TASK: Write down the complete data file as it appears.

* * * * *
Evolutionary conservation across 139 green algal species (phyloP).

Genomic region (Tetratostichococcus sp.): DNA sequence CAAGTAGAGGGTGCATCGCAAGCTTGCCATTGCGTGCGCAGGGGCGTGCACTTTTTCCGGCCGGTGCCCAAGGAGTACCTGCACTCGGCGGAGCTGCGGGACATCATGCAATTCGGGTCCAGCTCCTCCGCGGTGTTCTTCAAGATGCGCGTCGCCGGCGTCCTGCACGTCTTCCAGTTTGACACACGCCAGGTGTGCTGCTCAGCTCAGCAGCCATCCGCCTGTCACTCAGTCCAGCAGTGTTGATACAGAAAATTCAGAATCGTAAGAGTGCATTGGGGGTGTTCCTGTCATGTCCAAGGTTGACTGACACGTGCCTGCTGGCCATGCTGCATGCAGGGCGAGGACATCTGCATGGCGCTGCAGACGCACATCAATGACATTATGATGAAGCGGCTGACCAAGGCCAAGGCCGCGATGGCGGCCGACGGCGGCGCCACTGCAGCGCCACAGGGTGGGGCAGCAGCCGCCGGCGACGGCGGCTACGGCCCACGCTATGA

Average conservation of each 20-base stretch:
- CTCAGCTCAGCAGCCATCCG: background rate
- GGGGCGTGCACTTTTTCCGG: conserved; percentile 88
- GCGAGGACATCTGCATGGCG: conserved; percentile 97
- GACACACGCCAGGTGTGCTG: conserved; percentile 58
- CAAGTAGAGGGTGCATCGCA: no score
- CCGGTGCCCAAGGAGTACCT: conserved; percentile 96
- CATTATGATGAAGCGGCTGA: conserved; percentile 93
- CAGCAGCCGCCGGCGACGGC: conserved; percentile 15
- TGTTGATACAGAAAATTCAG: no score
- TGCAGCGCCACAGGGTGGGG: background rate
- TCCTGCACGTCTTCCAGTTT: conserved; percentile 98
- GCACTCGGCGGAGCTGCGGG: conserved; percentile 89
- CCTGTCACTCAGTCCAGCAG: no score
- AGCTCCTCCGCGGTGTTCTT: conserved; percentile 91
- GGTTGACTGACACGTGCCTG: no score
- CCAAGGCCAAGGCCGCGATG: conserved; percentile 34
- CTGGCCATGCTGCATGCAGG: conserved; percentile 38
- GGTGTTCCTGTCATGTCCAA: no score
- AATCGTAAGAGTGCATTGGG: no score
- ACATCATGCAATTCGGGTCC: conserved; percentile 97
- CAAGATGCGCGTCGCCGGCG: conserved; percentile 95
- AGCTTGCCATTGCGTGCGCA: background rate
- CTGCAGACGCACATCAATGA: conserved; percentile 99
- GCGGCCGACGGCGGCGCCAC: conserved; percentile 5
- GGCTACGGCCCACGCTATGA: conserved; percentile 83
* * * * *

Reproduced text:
Evolutionary conservation across 139 green algal species (phyloP).

Genomic region (Tetratostichococcus sp.): DNA sequence CAAGTAGAGGGTGCATCGCAAGCTTGCCATTGCGTGCGCAGGGGCGTGCACTTTTTCCGGCCGGTGCCCAAGGAGTACCTGCACTCGGCGGAGCTGCGGGACATCATGCAATTCGGGTCCAGCTCCTCCGCGGTGTTCTTCAAGATGCGCGTCGCCGGCGTCCTGCACGTCTTCCAGTTTGACACACGCCAGGTGTGCTGCTCAGCTCAGCAGCCATCCGCCTGTCACTCAGTCCAGCAGTGTTGATACAGAAAATTCAGAATCGTAAGAGTGCATTGGGGGTGTTCCTGTCATGTCCAAGGTTGACTGACACGTGCCTGCTGGCCATGCTGCATGCAGGGCGAGGACATCTGCATGGCGCTGCAGACGCACATCAATGACATTATGATGAAGCGGCTGACCAAGGCCAAGGCCGCGATGGCGGCCGACGGCGGCGCCACTGCAGCGCCACAGGGTGGGGCAGCAGCCGCCGGCGACGGCGGCTACGGCCCACGCTATGA

Average conservation of each 20-base stretch:
- CTCAGCTCAGCAGCCATCCG: background rate
- GGGGCGTGCACTTTTTCCGG: conserved; percentile 88
- GCGAGGACATCTGCATGGCG: conserved; percentile 97
- GACACACGCCAGGTGTGCTG: conserved; percentile 58
- CAAGTAGAGGGTGCATCGCA: no score
- CCGGTGCCCAAGGAGTACCT: conserved; percentile 96
- CATTATGATGAAGCGGCTGA: conserved; percentile 93
- CAGCAGCCGCCGGCGACGGC: conserved; percentile 15
- TGTTGATACAGAAAATTCAG: no score
- TGCAGCGCCACAGGGTGGGG: background rate
- TCCTGCACGTCTTCCAGTTT: conserved; percentile 98
- GCACTCGGCGGAGCTGCGGG: conserved; percentile 89
- CCTGTCACTCAGTCCAGCAG: no score
- AGCTCCTCCGCGGTGTTCTT: conserved; percentile 91
- GGTTGACTGACACGTGCCTG: no score
- CCAAGGCCAAGGCCGCGATG: conserved; percentile 34
- CTGGCCATGCTGCATGCAGG: conserved; percentile 38
- GGTGTTCCTGTCATGTCCAA: no score
- AATCGTAAGAGTGCATTGGG: no score
- ACATCATGCAATTCGGGTCC: conserved; percentile 97
- CAAGATGCGCGTCGCCGGCG: conserved; percentile 95
- AGCTTGCCATTGCGTGCGCA: background rate
- CTGCAGACGCACATCAATGA: conserved; percentile 99
- GCGGCCGACGGCGGCGCCAC: conserved; percentile 5
- GGCTACGGCCCACGCTATGA: conserved; percentile 83